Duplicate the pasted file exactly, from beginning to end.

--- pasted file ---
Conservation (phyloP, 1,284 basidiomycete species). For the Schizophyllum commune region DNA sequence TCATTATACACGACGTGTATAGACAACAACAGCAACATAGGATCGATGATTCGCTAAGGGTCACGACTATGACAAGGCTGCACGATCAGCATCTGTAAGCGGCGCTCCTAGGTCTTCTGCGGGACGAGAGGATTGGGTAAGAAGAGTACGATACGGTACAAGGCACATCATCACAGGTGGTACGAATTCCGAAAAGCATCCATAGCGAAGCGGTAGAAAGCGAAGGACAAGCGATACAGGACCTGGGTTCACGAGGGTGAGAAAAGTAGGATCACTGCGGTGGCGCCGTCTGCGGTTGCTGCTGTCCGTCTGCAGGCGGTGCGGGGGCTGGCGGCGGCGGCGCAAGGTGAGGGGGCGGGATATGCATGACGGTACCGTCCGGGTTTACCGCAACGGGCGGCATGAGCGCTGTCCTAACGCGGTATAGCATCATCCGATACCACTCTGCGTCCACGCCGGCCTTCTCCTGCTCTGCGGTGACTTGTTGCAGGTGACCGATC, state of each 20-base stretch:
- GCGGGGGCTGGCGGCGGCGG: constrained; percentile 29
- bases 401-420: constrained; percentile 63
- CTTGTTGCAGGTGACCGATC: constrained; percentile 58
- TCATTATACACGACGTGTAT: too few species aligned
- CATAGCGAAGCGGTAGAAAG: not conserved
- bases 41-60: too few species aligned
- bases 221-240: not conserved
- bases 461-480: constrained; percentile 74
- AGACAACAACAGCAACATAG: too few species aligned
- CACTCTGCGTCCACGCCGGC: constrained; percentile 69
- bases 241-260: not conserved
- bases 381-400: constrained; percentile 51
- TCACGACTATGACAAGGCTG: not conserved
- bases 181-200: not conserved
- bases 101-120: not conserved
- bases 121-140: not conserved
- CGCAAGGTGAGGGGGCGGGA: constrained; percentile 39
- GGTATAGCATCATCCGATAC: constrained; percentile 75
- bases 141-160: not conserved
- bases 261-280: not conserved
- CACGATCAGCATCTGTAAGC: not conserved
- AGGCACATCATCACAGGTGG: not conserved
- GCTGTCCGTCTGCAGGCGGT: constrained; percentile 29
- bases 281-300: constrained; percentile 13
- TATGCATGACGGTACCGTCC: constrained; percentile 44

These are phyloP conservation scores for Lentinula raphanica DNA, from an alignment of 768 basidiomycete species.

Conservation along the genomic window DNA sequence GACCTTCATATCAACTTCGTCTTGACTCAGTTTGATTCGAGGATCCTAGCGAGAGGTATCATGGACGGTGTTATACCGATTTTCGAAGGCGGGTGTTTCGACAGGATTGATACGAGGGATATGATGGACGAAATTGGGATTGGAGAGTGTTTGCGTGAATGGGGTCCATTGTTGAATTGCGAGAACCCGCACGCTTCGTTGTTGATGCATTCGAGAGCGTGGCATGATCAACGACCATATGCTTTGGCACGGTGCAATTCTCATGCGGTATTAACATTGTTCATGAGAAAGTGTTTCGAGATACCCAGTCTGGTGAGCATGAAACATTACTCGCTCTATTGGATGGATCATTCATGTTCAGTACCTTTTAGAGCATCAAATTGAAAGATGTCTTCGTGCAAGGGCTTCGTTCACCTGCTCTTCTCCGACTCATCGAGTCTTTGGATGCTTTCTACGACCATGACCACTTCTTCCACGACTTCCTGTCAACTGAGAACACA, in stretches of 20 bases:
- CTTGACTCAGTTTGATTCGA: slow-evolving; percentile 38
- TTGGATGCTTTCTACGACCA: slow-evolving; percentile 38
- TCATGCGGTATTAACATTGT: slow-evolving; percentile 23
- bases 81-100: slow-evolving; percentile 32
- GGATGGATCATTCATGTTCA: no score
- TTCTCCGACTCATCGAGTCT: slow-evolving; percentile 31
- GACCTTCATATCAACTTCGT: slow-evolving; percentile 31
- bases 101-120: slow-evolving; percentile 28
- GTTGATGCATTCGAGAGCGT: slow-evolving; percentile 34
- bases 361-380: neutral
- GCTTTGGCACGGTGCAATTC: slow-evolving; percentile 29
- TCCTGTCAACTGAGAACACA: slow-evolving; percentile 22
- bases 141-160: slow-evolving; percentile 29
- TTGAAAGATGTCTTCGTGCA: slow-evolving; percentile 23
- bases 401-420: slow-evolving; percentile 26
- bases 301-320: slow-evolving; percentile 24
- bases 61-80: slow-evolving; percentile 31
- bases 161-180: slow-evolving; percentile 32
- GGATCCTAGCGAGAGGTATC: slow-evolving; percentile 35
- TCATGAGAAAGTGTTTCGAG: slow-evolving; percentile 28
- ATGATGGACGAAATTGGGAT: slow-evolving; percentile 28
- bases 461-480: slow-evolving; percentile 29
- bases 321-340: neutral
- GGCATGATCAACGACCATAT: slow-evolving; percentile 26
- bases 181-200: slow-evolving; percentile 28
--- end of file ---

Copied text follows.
Conservation (phyloP, 1,284 basidiomycete species). For the Schizophyllum commune region DNA sequence TCATTATACACGACGTGTATAGACAACAACAGCAACATAGGATCGATGATTCGCTAAGGGTCACGACTATGACAAGGCTGCACGATCAGCATCTGTAAGCGGCGCTCCTAGGTCTTCTGCGGGACGAGAGGATTGGGTAAGAAGAGTACGATACGGTACAAGGCACATCATCACAGGTGGTACGAATTCCGAAAAGCATCCATAGCGAAGCGGTAGAAAGCGAAGGACAAGCGATACAGGACCTGGGTTCACGAGGGTGAGAAAAGTAGGATCACTGCGGTGGCGCCGTCTGCGGTTGCTGCTGTCCGTCTGCAGGCGGTGCGGGGGCTGGCGGCGGCGGCGCAAGGTGAGGGGGCGGGATATGCATGACGGTACCGTCCGGGTTTACCGCAACGGGCGGCATGAGCGCTGTCCTAACGCGGTATAGCATCATCCGATACCACTCTGCGTCCACGCCGGCCTTCTCCTGCTCTGCGGTGACTTGTTGCAGGTGACCGATC, state of each 20-base stretch:
- GCGGGGGCTGGCGGCGGCGG: constrained; percentile 29
- bases 401-420: constrained; percentile 63
- CTTGTTGCAGGTGACCGATC: constrained; percentile 58
- TCATTATACACGACGTGTAT: too few species aligned
- CATAGCGAAGCGGTAGAAAG: not conserved
- bases 41-60: too few species aligned
- bases 221-240: not conserved
- bases 461-480: constrained; percentile 74
- AGACAACAACAGCAACATAG: too few species aligned
- CACTCTGCGTCCACGCCGGC: constrained; percentile 69
- bases 241-260: not conserved
- bases 381-400: constrained; percentile 51
- TCACGACTATGACAAGGCTG: not conserved
- bases 181-200: not conserved
- bases 101-120: not conserved
- bases 121-140: not conserved
- CGCAAGGTGAGGGGGCGGGA: constrained; percentile 39
- GGTATAGCATCATCCGATAC: constrained; percentile 75
- bases 141-160: not conserved
- bases 261-280: not conserved
- CACGATCAGCATCTGTAAGC: not conserved
- AGGCACATCATCACAGGTGG: not conserved
- GCTGTCCGTCTGCAGGCGGT: constrained; percentile 29
- bases 281-300: constrained; percentile 13
- TATGCATGACGGTACCGTCC: constrained; percentile 44

These are phyloP conservation scores for Lentinula raphanica DNA, from an alignment of 768 basidiomycete species.

Conservation along the genomic window DNA sequence GACCTTCATATCAACTTCGTCTTGACTCAGTTTGATTCGAGGATCCTAGCGAGAGGTATCATGGACGGTGTTATACCGATTTTCGAAGGCGGGTGTTTCGACAGGATTGATACGAGGGATATGATGGACGAAATTGGGATTGGAGAGTGTTTGCGTGAATGGGGTCCATTGTTGAATTGCGAGAACCCGCACGCTTCGTTGTTGATGCATTCGAGAGCGTGGCATGATCAACGACCATATGCTTTGGCACGGTGCAATTCTCATGCGGTATTAACATTGTTCATGAGAAAGTGTTTCGAGATACCCAGTCTGGTGAGCATGAAACATTACTCGCTCTATTGGATGGATCATTCATGTTCAGTACCTTTTAGAGCATCAAATTGAAAGATGTCTTCGTGCAAGGGCTTCGTTCACCTGCTCTTCTCCGACTCATCGAGTCTTTGGATGCTTTCTACGACCATGACCACTTCTTCCACGACTTCCTGTCAACTGAGAACACA, in stretches of 20 bases:
- CTTGACTCAGTTTGATTCGA: slow-evolving; percentile 38
- TTGGATGCTTTCTACGACCA: slow-evolving; percentile 38
- TCATGCGGTATTAACATTGT: slow-evolving; percentile 23
- bases 81-100: slow-evolving; percentile 32
- GGATGGATCATTCATGTTCA: no score
- TTCTCCGACTCATCGAGTCT: slow-evolving; percentile 31
- GACCTTCATATCAACTTCGT: slow-evolving; percentile 31
- bases 101-120: slow-evolving; percentile 28
- GTTGATGCATTCGAGAGCGT: slow-evolving; percentile 34
- bases 361-380: neutral
- GCTTTGGCACGGTGCAATTC: slow-evolving; percentile 29
- TCCTGTCAACTGAGAACACA: slow-evolving; percentile 22
- bases 141-160: slow-evolving; percentile 29
- TTGAAAGATGTCTTCGTGCA: slow-evolving; percentile 23
- bases 401-420: slow-evolving; percentile 26
- bases 301-320: slow-evolving; percentile 24
- bases 61-80: slow-evolving; percentile 31
- bases 161-180: slow-evolving; percentile 32
- GGATCCTAGCGAGAGGTATC: slow-evolving; percentile 35
- TCATGAGAAAGTGTTTCGAG: slow-evolving; percentile 28
- ATGATGGACGAAATTGGGAT: slow-evolving; percentile 28
- bases 461-480: slow-evolving; percentile 29
- bases 321-340: neutral
- GGCATGATCAACGACCATAT: slow-evolving; percentile 26
- bases 181-200: slow-evolving; percentile 28